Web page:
Instead of taking in and accepting knowledge as is disseminated by the media and government, by participating, one becomes an active citizen and further contributes to a democratic society. When such practical doings become implemented in government eservice systems, they will affect decision making, as many changes will later be hard to make simply because existing procedures are implemented in ICT systems and government agencies’ procedures. There are many theories dealing with institutionalization, for example structuration theory, institutional theory, and actor-network theory. These theories all, in different ways, deal with how "ways of doing things" become established or rejected, and how those that become established increasingly affect the ways we "normally" do things.
3. Models and tools
A number of tools and models have emerged as part of Web 2.0 that can be used or inspire the design of architecture for e-participation. In particular, "the emergence of online communities oriented toward the creation of useful products suggests that it may be possible to design socially mediating technology that support public-government collaborations" Kriplean et al.
3.1. Models and tools Mechanisms
- Reputation systems
- Transparency tools social translucence mechanisms
- Electronic voting
- Internet petitions
3.2. Models and tools Tracking and analysis
- Data visualization
- Data mining
- Simulations such as agent-based social simulation
- Digital traces
4.1. European eParticipation actions European eParticipation Preparatory Action
eParticipation is the Preparatory Action lasts for three years 2006–2008. The EU is taking the lead in using online tools to improve the legislative process for its citizens. eParticipation which launched on January 1, 2007 will run as a series of linked projects which each contribute to a greater awareness and involvement by citizens in the legislation process from initial drafting to implementation at a regional and local level.
The individual projects will concentrate on ensuring that the legislative language and process is more transparent, understandable and accessible to citizens. In addition the projects emphasis on the communication of legislation will be used to enhance and grow citizens involvement and contribution in the process of creating and implementing the legislation.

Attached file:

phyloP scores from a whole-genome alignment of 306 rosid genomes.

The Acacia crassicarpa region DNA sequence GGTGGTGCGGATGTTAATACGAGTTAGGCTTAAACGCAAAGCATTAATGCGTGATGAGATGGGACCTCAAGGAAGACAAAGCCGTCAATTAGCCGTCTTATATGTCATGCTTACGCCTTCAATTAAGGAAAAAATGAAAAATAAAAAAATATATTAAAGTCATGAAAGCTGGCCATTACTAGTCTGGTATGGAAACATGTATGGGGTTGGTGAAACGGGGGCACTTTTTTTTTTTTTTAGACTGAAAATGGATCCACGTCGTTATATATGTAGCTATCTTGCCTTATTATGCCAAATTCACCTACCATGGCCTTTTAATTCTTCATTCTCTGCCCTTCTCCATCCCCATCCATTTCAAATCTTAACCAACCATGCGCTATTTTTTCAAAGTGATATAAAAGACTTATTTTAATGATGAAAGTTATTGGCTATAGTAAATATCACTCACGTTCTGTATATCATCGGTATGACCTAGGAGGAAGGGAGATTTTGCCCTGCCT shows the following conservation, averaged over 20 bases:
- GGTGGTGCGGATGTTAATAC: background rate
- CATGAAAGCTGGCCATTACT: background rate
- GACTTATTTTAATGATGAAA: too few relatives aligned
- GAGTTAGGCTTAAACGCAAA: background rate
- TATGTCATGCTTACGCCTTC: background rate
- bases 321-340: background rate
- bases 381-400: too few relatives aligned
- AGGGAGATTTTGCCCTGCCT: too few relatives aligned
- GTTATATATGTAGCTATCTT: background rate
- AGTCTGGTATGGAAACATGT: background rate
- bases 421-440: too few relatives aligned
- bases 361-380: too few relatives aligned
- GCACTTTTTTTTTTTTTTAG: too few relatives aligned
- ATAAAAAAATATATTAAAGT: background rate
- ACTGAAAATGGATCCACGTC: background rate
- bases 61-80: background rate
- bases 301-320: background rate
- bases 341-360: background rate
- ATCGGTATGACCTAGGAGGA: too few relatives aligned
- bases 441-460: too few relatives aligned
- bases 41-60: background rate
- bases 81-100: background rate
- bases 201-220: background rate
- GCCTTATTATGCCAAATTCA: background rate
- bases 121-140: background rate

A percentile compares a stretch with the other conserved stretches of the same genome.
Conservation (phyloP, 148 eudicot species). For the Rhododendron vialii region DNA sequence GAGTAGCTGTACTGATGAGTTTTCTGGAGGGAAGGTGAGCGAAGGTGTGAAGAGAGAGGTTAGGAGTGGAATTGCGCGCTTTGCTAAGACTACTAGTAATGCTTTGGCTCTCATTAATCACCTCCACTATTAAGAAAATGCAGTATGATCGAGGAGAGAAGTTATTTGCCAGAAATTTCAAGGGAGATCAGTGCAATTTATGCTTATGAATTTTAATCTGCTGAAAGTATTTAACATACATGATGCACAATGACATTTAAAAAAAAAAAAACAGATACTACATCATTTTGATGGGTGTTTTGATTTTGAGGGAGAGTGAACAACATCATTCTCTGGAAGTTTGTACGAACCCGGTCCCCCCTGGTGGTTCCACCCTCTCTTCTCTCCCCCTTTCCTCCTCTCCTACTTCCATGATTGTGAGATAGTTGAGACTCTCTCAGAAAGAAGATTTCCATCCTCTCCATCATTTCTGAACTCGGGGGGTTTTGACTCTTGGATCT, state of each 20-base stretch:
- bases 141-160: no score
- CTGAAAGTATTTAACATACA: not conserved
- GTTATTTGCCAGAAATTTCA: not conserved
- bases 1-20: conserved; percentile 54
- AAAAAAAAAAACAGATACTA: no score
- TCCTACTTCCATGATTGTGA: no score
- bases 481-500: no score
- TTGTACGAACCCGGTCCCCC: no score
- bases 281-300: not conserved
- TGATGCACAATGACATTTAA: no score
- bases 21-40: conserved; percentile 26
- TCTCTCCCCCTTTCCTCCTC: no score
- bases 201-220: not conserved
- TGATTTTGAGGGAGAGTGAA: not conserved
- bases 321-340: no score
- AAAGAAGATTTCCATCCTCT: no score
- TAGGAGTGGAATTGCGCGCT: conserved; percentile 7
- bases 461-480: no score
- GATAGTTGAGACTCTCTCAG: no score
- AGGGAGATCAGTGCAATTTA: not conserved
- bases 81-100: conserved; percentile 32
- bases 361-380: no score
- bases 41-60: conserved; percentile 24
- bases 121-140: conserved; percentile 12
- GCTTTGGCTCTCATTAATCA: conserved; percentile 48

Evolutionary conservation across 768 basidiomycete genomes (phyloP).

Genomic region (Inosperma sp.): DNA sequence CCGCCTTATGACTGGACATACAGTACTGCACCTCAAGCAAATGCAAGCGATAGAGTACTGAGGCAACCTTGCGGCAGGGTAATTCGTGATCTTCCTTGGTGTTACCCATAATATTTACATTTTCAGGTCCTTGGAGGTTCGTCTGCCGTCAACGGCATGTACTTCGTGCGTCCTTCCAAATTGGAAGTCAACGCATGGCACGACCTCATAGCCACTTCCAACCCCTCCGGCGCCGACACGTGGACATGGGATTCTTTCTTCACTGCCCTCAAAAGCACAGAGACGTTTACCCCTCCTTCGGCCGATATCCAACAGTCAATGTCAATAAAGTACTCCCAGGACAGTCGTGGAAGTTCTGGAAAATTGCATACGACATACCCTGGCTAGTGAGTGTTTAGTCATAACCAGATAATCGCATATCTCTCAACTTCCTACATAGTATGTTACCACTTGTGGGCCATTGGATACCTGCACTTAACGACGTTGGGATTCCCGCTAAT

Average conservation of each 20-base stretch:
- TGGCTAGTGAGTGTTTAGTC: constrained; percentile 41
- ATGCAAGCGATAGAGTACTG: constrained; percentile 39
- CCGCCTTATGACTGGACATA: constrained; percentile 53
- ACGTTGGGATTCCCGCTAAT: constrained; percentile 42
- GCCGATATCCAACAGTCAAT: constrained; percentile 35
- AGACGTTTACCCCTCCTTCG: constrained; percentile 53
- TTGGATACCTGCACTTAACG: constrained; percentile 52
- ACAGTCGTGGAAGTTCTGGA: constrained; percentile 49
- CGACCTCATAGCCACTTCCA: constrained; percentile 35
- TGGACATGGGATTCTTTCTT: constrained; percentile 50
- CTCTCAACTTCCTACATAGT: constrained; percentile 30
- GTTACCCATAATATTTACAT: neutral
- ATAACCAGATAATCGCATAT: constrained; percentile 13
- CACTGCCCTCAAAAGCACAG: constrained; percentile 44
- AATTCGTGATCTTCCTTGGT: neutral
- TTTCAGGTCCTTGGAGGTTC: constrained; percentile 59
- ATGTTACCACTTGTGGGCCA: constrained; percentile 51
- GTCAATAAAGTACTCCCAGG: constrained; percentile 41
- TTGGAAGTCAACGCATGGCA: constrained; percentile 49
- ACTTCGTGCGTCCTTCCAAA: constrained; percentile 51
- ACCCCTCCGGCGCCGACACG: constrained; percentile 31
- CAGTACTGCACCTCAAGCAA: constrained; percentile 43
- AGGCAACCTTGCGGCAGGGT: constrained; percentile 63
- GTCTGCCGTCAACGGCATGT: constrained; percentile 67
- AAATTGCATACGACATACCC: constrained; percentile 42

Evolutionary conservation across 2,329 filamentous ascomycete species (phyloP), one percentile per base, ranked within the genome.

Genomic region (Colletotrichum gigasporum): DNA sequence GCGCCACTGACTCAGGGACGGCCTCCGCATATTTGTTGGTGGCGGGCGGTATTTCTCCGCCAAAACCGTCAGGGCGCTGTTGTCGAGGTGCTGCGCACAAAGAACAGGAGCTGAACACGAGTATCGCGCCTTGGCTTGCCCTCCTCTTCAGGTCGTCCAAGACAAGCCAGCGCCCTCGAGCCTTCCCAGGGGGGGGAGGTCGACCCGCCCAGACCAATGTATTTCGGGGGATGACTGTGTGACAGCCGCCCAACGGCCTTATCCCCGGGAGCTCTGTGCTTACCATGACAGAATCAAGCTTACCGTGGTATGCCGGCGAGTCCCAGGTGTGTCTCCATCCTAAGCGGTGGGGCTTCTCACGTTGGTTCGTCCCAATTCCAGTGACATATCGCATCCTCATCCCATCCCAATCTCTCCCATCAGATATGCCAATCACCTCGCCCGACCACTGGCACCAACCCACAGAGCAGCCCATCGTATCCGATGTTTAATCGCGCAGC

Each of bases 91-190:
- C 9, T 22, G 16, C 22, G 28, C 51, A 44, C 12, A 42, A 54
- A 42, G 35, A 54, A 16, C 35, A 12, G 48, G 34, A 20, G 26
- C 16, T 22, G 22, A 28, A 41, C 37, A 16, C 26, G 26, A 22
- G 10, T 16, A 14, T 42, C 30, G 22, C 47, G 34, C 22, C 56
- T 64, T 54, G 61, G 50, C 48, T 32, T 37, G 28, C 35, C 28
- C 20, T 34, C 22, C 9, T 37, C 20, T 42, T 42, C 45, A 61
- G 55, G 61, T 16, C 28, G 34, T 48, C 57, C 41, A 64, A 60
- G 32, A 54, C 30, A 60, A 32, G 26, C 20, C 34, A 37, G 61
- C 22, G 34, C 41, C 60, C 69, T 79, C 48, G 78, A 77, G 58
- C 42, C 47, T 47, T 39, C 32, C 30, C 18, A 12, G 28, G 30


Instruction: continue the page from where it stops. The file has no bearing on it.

So far, 21 projects have been funded. The European Parliament, national parliaments and local and regional authorities are actively involved. State-of-the-art ICT tools are being tested to facilitate the writing of legal texts, including translation into different languages, and the drafting of amendments as well as making the texts easier for non-specialists to find and understand. New digital technologies are also being used to give citizens easier access to information and more opportunity to influence decisions that affect their lives. A report Charalabidis, Koussouris & Kipenis 2009, which was published as a MOMENTUM white paper, highlights the major facts and figures of those projects while providing some initial policy recommendations for future use.
4.2. European eParticipation actions European eParticipation Actions
The European Commission has now launched a number of actions aiming at further advancing the work of supporting eParticipation.
- FP7: ICT Challenge 7: Objective ICT-2009.7.3 ICT for Governance and Policy Modelling. The European Commission has launched some call in this area to finance researches. Currently the Integrated Program Future Policy Modelling FUPOL is the largest project in this domain. FUPOL
- CIP ICT Policy Support Programme or ICT PSP. The European project has open a call in the programme CIP Competitiveness and Innovation Framework on the Theme 3: ICT for government and governance